Review over IRA sex abuse claims


Published: Tuesday 21st October 2014 by The News Editor

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Three criminal cases linked to the alleged rape of a Belfast woman who insists the republican movement covered up her claims are to be independently reviewed, the Public Prosecution Service has announced.

Mairia Cahill, 33, has alleged she was raped by a suspected IRA member when she was a teenager in 1997.

She has further claimed that the IRA conducted its own inquiry into her account, subjecting her to interrogation and forcing her to confront her alleged attacker.

The man she accused of rape was later acquitted of criminal charges in court after Ms Cahill withdrew her evidence. Charges were dropped against those allegedly involved in the IRA’s internal inquiry.

Ms Cahill’s story was highlighted in a BBC Spotlight documentary last week.

Northern Ireland director of public prosecutions Barra McGrory announced that he was establishing an independent review of the “prosecutorial systems and processes” in relation to the three interlinked cases involving sex abuse and terrorist related charges.

Mr McGrory said an independent legal expert would be appointed in due course to oversee the exercise.

“I have carefully considered the range of issues that have been raised following the recent edition of BBC NI’s Spotlight programme A Woman Alone With The IRA,” he said.

“While it would not be appropriate for the Public Prosecution Service (PPS) to enter into a media discussion about evidential aspects of these particular cases, I consider that an independent, external scrutiny of our processes and procedures is warranted.

“It is of concern to the PPS to maintain public confidence in our services and in the wider criminal justice system. We understand how difficult it can be for victims and witnesses to come forward, particularly in cases involving sexual abuse offences and we will do all in our power to ensure that they and the wider public can feel confident in the independent role of the PPS.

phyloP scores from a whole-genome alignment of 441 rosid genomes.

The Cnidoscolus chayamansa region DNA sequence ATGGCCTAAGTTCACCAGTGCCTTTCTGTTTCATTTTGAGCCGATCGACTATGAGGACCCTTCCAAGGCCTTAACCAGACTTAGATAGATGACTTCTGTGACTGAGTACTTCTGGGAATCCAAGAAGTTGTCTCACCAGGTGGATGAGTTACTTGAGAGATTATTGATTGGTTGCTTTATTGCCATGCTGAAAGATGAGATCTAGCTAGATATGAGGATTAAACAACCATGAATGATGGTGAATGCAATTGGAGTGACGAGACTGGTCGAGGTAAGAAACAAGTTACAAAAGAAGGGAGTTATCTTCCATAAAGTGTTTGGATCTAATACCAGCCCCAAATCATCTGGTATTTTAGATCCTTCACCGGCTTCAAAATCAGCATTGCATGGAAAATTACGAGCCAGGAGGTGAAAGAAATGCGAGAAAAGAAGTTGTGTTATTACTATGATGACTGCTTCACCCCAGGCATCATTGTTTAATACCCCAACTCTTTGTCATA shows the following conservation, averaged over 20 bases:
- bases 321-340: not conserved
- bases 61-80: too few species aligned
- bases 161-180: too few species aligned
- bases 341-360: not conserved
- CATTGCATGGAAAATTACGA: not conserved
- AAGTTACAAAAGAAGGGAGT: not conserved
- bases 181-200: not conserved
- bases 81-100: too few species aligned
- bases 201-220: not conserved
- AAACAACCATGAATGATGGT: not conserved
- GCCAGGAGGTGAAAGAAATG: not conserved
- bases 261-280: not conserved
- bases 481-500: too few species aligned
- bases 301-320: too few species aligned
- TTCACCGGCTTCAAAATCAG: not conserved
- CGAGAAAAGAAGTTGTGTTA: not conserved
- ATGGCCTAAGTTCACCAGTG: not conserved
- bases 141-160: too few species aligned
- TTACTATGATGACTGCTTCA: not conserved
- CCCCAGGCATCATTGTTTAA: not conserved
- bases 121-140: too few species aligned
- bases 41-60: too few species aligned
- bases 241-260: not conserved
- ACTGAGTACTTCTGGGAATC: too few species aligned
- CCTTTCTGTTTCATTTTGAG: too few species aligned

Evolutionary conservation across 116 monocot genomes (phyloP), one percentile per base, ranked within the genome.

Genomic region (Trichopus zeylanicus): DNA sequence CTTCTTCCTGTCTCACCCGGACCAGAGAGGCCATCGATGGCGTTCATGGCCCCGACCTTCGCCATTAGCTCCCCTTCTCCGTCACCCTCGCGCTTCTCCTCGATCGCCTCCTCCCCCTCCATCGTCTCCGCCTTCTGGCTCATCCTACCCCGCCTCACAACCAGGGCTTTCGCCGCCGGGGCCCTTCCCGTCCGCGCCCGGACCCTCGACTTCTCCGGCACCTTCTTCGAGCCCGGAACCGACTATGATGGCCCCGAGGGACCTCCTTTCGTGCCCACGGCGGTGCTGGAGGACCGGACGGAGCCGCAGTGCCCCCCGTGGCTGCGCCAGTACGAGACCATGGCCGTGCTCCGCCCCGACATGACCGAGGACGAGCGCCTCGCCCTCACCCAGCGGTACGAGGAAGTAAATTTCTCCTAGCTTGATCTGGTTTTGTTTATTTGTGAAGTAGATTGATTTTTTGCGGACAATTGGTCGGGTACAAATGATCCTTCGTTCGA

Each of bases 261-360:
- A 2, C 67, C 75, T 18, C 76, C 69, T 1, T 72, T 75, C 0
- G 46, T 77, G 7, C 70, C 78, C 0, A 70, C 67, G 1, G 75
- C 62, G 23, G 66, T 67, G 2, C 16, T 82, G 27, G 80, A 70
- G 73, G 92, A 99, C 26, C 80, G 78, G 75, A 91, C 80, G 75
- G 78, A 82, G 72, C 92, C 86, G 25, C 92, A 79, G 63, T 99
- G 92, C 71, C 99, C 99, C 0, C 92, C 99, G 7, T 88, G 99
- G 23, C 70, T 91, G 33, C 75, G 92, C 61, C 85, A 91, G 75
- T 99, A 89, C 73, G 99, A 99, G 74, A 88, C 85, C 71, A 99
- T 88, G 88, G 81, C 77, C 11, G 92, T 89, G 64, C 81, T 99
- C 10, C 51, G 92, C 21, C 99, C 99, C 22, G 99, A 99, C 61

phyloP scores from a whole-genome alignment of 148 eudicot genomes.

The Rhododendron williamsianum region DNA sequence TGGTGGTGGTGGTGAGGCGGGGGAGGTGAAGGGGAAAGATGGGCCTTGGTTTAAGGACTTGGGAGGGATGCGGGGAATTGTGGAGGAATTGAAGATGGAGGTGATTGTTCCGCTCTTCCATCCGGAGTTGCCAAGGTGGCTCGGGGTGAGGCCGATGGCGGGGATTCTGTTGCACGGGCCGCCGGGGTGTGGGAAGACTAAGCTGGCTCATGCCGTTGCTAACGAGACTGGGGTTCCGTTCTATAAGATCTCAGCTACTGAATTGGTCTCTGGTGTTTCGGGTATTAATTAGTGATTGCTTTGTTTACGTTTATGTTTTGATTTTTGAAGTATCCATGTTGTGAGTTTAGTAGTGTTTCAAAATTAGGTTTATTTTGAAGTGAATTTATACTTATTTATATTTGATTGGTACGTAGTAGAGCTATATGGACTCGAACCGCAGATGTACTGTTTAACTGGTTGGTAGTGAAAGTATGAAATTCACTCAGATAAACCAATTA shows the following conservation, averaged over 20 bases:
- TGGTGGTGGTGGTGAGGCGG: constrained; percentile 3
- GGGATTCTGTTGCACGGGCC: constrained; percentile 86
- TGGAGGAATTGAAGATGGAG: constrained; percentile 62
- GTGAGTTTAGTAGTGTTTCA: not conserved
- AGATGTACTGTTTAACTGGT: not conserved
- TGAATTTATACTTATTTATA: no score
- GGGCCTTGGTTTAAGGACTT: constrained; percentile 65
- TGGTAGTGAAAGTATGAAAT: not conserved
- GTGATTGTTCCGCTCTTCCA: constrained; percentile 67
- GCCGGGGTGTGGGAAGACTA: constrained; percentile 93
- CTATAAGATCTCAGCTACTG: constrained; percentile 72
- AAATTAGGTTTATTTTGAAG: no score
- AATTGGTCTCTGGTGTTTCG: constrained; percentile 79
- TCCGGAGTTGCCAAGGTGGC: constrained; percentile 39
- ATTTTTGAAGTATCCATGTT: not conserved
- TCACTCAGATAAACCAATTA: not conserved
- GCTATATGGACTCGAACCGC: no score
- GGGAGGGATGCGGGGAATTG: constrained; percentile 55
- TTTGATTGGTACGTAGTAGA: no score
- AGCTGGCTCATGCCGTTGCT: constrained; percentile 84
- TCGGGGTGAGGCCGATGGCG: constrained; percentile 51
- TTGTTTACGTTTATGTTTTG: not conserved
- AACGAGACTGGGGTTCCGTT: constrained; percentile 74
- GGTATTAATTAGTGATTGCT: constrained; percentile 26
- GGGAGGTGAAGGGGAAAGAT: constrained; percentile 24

“The PPS takes all of its decisions independently, applying the Test for Prosecution without fear or favour. I consider that there are particular challenges in prosecuting complex and interlinked cases, as in this instance, involving serious sexual abuse and terrorist related charges and involving multiple complainants and multiple defendants.

“This independent review will consider all aspects of the prosecution of these cases and if there are lessons to be learned, we will do so, openly and transparently.”

Ms Cahill is from a well-known republican family in west Belfast.

Her late great uncle, Joe Cahill, was a founding member of the Provisional IRA.

Sinn Fein president Gerry Adams, who has denied any suggestion he was involved in a cover up of her case, has admitted that the IRA on occasion had shot alleged sex abusers, insisting that its members were “singularly ill-equipped to deal with these matters”.

Mr Adams has said the IRA had now left the stage so there was “no corporate way of verifying” Ms Cahill’s allegations about how the organisation handled her case.

Ms Cahill has accused Sinn Fein of treating her in a “despicable and reprehensible” manner and has called on Mr Adams to quit.

Published: Tuesday 21st October 2014 by The News Editor

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